UCL Psychology and Language Sciences


Publishing Case Study

Helen Barton

Commissioning Editor, Linguistics

Cambridge University Press


Route into publishing

I finished my A-levels not knowing what I wanted to do, so I didn’t apply to go to university straightaway; instead I did a range of jobs, including working in a shop and a bank, and finally a small family-run publishing company, where my role involved working in a warehouse, packing books into mail order envelopes and delivering them to the post office each day in a van. It was during that job that I became interested in book publishing for the first time, and decided to pursue it further. I successfully applied for an administrative job at Cambridge University Press, in which I supported three Commissioning Editors, carrying out work such as managing their diaries, filing, photocopying, and drafting author contracts.

After deciding during my time at Cambridge University Press that I definitely wanted to become a Commissioning Editor, I went to UCL as a ‘mature’ student (at least in official terms), at the age of 21. I chose to study linguistics because it was a subject that interested me, and I’d been advised by colleagues at Cambridge to get a degree in a solid academic subject. During my time at UCL I continued to work for Cambridge University Press during the summer holidays, mainly in a data-entry role, making records of old book projects.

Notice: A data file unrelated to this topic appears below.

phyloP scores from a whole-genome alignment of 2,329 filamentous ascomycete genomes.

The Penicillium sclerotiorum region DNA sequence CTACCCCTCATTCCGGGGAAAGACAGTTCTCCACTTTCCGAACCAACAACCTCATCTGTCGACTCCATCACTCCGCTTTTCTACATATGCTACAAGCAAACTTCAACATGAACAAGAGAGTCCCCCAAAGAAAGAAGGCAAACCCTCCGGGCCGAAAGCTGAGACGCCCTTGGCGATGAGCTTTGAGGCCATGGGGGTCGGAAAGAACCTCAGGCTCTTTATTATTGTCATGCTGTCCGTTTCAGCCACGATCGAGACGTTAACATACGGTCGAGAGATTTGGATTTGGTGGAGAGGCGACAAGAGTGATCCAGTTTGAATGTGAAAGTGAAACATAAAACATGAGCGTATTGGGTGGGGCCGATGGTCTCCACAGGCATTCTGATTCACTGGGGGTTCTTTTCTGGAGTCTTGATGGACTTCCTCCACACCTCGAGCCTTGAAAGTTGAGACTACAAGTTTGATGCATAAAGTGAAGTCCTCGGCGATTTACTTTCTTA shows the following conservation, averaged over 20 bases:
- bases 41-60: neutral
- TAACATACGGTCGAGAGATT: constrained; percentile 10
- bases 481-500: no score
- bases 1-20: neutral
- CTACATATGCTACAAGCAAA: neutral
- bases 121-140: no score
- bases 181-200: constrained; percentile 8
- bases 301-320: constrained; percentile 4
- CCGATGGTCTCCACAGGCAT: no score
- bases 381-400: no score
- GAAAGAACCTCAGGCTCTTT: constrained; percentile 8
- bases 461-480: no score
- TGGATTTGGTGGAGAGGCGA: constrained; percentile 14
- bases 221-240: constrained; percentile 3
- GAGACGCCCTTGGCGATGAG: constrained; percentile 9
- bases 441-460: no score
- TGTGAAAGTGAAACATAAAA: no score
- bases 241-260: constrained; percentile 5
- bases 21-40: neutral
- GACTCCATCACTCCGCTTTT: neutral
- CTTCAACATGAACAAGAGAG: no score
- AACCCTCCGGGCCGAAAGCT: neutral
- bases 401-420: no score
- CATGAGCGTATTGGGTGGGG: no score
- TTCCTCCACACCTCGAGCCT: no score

Just before my graduation from UCL, the Commissioning Editor for history books went on maternity leave, and the Director of Publishing called me to ask if I would like to cover her for the six months. I accepted, and took on the role of managing her desk while she was away, during which time I had a taster of what it would be like to run a publishing programme of books in an academic subject.

When the History Editor returned, I successfully applied for a job as an Assistant Editor for Linguistics books, and was subsequently promoted to Editor, Linguistics, and then Commissioning Editor, Linguistics - a role I’ve been in for the past six years.

Current Role